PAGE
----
Dan Finnerty – Contributing Writer
The Town of Franklin Town Council, Town of Highlands Board of Commissioners, and
Macon County Board of County Commissioners met Thursday, September 22, for the first time in nearly three years. In the past, the joint session was normally held tri-annually, but as with so many other events, the COVID-19 pandemic temporarily ceased gatherings, with the last one held in the autumn of 2019. This latest meeting, held in the Franklin Town Hall Board Room, included Franklin Mayor Jack Horton, Highlands Mayor Pat Taylor, and Macon County Commissioners Chair Jim Tate, along with other council and commission members. Each team gave a brief overview of accomplishments, ongoing projects, and anticipated challenges going forward.
Mayor Horton spoke on housing issues, efforts ongoing to bolster the Franklin police force, and numerous sewer and sidewalk improvement projects. Horton professed that housing is “an issue for all age groups right now and is potentially hindering additional employment.” He also stated that the town can “bring people in but has to have infrastructure to take care of them.”
Mayor Taylor spoke on a new performing arts center opening within the next month in Highlands. The town also has a new fire department building that will eventually include barracks and 24/7 staffing. He also mentioned paving and sidewalk projects being considered and emphasized collaboration with Macon County being critical to mutual success. Taylor offered that “people outside of Highlands can take advantage of development in part due to partnership with the county.” He also reiterated Mayor Horton’s assertion that available and affordable housing is an increasingly critical need throughout Macon County.
Macon County Commission Chairman Jim Tate spoke about the ongoing project to build a new Franklin high school building. LS3P, a multidisciplinary architectural and planning firm is currently scheduled to present a schematic design in mid-October. He also mentioned a quarter-cent tax initiative will be on the ballot in November to help pay for the ongoing broadband expansion project in the county. Tate iterated that commissioners have “high hopes the effort will result in vastly expanded broadband accessibility.” Similarly, Frontier Internet Service was recently awarded funding that is projected to result in up to 18,000 customers having additional broadband access.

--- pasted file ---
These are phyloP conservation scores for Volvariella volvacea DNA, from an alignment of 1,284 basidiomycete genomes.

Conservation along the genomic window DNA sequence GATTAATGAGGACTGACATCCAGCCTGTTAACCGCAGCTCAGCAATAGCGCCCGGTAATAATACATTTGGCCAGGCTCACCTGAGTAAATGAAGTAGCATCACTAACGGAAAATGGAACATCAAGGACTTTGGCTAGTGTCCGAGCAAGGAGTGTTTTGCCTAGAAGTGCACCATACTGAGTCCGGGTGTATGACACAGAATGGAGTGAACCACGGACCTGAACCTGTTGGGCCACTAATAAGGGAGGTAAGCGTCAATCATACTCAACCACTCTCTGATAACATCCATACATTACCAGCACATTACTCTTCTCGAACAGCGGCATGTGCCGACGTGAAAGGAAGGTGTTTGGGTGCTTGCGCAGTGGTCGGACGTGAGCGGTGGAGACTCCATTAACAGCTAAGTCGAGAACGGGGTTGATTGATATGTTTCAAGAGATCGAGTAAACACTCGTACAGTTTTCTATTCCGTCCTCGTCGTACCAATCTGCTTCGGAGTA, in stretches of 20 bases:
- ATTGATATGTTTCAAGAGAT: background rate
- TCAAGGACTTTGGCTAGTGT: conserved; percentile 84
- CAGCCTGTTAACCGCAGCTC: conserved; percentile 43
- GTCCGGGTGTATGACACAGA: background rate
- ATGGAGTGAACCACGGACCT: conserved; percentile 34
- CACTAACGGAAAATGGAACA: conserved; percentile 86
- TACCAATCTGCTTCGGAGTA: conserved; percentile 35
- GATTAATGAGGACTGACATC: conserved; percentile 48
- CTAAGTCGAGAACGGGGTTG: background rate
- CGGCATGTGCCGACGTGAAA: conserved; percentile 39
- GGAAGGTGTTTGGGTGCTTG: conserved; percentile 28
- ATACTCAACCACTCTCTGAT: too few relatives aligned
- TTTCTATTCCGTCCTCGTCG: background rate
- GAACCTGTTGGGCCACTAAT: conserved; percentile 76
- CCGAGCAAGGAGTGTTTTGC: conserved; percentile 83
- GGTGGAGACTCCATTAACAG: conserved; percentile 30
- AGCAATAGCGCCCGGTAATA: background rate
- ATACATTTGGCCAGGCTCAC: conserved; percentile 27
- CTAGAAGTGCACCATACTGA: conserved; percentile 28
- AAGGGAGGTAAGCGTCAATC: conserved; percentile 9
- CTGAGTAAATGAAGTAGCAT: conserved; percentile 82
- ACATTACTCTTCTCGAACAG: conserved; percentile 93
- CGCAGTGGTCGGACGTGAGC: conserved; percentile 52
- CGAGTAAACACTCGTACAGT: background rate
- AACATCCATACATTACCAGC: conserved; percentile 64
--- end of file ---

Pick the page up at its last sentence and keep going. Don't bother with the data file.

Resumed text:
Other items of discussion included road construction/improvement needs and recreational focus that can have beneficial effects on both youth activities as well as overall broader mental health and welfare. Disabled persons’ accessibility at existing and future parks or recreational areas was also submitted as a topic that needs greater emphasis and attention going forward. Franklin Town Council member Stacy Guffey revealed that grants currently exist that offer five-to-one matching for building of disabled children-accessible playgrounds. He, like Mayor Horton, offered that Macon County needs to “take care of the people we have in Franklin, in addition to all those we are working to bring in.” Both Franklin and Highlands council members pointed out that building a skate park is a wise investment. In Highlands’ case, a park is already built and quite heavily utilized by local youth. For Franklin, roughly $167,000 has been raised so far for a proposed new skate park. Construction is expected to begin in late spring or early summer.